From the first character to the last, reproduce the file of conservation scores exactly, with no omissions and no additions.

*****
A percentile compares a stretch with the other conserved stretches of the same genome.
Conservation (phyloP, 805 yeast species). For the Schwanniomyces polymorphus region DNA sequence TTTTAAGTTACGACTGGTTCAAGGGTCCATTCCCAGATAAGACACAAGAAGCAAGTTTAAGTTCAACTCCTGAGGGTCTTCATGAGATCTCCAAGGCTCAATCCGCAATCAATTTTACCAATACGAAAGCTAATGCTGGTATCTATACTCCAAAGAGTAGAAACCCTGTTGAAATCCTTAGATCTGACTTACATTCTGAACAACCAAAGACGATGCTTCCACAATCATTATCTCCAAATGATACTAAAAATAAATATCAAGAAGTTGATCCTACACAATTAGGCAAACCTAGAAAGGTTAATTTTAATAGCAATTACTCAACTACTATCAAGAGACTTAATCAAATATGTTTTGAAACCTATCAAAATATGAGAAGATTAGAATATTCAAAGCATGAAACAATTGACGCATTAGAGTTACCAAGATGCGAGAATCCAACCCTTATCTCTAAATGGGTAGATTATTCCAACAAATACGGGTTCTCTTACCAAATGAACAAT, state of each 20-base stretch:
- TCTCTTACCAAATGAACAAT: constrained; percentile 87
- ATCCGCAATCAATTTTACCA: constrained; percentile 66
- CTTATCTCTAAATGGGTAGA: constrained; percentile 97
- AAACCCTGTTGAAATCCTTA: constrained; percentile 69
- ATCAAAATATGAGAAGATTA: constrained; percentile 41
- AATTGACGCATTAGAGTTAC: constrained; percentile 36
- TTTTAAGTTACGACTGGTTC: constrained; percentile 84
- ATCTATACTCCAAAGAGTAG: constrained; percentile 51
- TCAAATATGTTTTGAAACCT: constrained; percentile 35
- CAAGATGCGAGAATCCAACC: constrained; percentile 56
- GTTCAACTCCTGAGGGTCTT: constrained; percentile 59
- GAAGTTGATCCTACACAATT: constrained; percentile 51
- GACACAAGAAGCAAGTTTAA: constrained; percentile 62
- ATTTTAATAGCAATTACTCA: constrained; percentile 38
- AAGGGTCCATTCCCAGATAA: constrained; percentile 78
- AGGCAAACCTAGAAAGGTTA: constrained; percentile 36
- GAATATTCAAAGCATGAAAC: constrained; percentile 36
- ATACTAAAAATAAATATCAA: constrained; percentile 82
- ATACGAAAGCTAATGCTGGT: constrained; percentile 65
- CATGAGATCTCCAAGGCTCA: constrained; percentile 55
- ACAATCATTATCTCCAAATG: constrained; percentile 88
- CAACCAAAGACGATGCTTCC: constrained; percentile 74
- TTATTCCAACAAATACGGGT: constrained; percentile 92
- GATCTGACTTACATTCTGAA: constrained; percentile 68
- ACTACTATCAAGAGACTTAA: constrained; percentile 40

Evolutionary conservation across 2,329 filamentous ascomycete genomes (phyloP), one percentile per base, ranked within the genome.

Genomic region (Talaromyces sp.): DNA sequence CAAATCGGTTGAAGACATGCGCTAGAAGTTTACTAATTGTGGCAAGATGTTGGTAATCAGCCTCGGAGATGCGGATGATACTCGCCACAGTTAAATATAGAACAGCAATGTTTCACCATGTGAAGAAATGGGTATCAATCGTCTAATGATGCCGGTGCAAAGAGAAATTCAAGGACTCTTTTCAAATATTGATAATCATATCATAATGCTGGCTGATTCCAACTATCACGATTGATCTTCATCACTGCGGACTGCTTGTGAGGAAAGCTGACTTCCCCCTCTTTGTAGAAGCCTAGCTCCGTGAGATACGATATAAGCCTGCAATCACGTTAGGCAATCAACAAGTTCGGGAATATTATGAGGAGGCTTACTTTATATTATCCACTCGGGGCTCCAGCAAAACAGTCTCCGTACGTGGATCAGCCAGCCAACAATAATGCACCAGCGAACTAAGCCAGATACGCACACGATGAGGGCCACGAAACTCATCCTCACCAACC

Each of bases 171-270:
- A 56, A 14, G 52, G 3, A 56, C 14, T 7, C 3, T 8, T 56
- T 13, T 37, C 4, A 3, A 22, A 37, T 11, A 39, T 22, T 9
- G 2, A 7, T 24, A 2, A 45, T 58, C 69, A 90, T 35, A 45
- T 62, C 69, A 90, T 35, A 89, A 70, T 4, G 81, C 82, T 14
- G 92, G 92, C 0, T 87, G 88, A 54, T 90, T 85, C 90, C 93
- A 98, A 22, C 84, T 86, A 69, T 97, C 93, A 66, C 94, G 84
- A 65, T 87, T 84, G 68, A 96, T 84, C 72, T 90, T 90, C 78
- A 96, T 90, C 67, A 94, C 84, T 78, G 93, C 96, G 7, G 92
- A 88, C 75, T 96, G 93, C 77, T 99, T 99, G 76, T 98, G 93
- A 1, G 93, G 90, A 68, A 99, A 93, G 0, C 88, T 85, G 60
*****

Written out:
A percentile compares a stretch with the other conserved stretches of the same genome.
Conservation (phyloP, 805 yeast species). For the Schwanniomyces polymorphus region DNA sequence TTTTAAGTTACGACTGGTTCAAGGGTCCATTCCCAGATAAGACACAAGAAGCAAGTTTAAGTTCAACTCCTGAGGGTCTTCATGAGATCTCCAAGGCTCAATCCGCAATCAATTTTACCAATACGAAAGCTAATGCTGGTATCTATACTCCAAAGAGTAGAAACCCTGTTGAAATCCTTAGATCTGACTTACATTCTGAACAACCAAAGACGATGCTTCCACAATCATTATCTCCAAATGATACTAAAAATAAATATCAAGAAGTTGATCCTACACAATTAGGCAAACCTAGAAAGGTTAATTTTAATAGCAATTACTCAACTACTATCAAGAGACTTAATCAAATATGTTTTGAAACCTATCAAAATATGAGAAGATTAGAATATTCAAAGCATGAAACAATTGACGCATTAGAGTTACCAAGATGCGAGAATCCAACCCTTATCTCTAAATGGGTAGATTATTCCAACAAATACGGGTTCTCTTACCAAATGAACAAT, state of each 20-base stretch:
- TCTCTTACCAAATGAACAAT: constrained; percentile 87
- ATCCGCAATCAATTTTACCA: constrained; percentile 66
- CTTATCTCTAAATGGGTAGA: constrained; percentile 97
- AAACCCTGTTGAAATCCTTA: constrained; percentile 69
- ATCAAAATATGAGAAGATTA: constrained; percentile 41
- AATTGACGCATTAGAGTTAC: constrained; percentile 36
- TTTTAAGTTACGACTGGTTC: constrained; percentile 84
- ATCTATACTCCAAAGAGTAG: constrained; percentile 51
- TCAAATATGTTTTGAAACCT: constrained; percentile 35
- CAAGATGCGAGAATCCAACC: constrained; percentile 56
- GTTCAACTCCTGAGGGTCTT: constrained; percentile 59
- GAAGTTGATCCTACACAATT: constrained; percentile 51
- GACACAAGAAGCAAGTTTAA: constrained; percentile 62
- ATTTTAATAGCAATTACTCA: constrained; percentile 38
- AAGGGTCCATTCCCAGATAA: constrained; percentile 78
- AGGCAAACCTAGAAAGGTTA: constrained; percentile 36
- GAATATTCAAAGCATGAAAC: constrained; percentile 36
- ATACTAAAAATAAATATCAA: constrained; percentile 82
- ATACGAAAGCTAATGCTGGT: constrained; percentile 65
- CATGAGATCTCCAAGGCTCA: constrained; percentile 55
- ACAATCATTATCTCCAAATG: constrained; percentile 88
- CAACCAAAGACGATGCTTCC: constrained; percentile 74
- TTATTCCAACAAATACGGGT: constrained; percentile 92
- GATCTGACTTACATTCTGAA: constrained; percentile 68
- ACTACTATCAAGAGACTTAA: constrained; percentile 40

Evolutionary conservation across 2,329 filamentous ascomycete genomes (phyloP), one percentile per base, ranked within the genome.

Genomic region (Talaromyces sp.): DNA sequence CAAATCGGTTGAAGACATGCGCTAGAAGTTTACTAATTGTGGCAAGATGTTGGTAATCAGCCTCGGAGATGCGGATGATACTCGCCACAGTTAAATATAGAACAGCAATGTTTCACCATGTGAAGAAATGGGTATCAATCGTCTAATGATGCCGGTGCAAAGAGAAATTCAAGGACTCTTTTCAAATATTGATAATCATATCATAATGCTGGCTGATTCCAACTATCACGATTGATCTTCATCACTGCGGACTGCTTGTGAGGAAAGCTGACTTCCCCCTCTTTGTAGAAGCCTAGCTCCGTGAGATACGATATAAGCCTGCAATCACGTTAGGCAATCAACAAGTTCGGGAATATTATGAGGAGGCTTACTTTATATTATCCACTCGGGGCTCCAGCAAAACAGTCTCCGTACGTGGATCAGCCAGCCAACAATAATGCACCAGCGAACTAAGCCAGATACGCACACGATGAGGGCCACGAAACTCATCCTCACCAACC

Each of bases 171-270:
- A 56, A 14, G 52, G 3, A 56, C 14, T 7, C 3, T 8, T 56
- T 13, T 37, C 4, A 3, A 22, A 37, T 11, A 39, T 22, T 9
- G 2, A 7, T 24, A 2, A 45, T 58, C 69, A 90, T 35, A 45
- T 62, C 69, A 90, T 35, A 89, A 70, T 4, G 81, C 82, T 14
- G 92, G 92, C 0, T 87, G 88, A 54, T 90, T 85, C 90, C 93
- A 98, A 22, C 84, T 86, A 69, T 97, C 93, A 66, C 94, G 84
- A 65, T 87, T 84, G 68, A 96, T 84, C 72, T 90, T 90, C 78
- A 96, T 90, C 67, A 94, C 84, T 78, G 93, C 96, G 7, G 92
- A 88, C 75, T 96, G 93, C 77, T 99, T 99, G 76, T 98, G 93
- A 1, G 93, G 90, A 68, A 99, A 93, G 0, C 88, T 85, G 60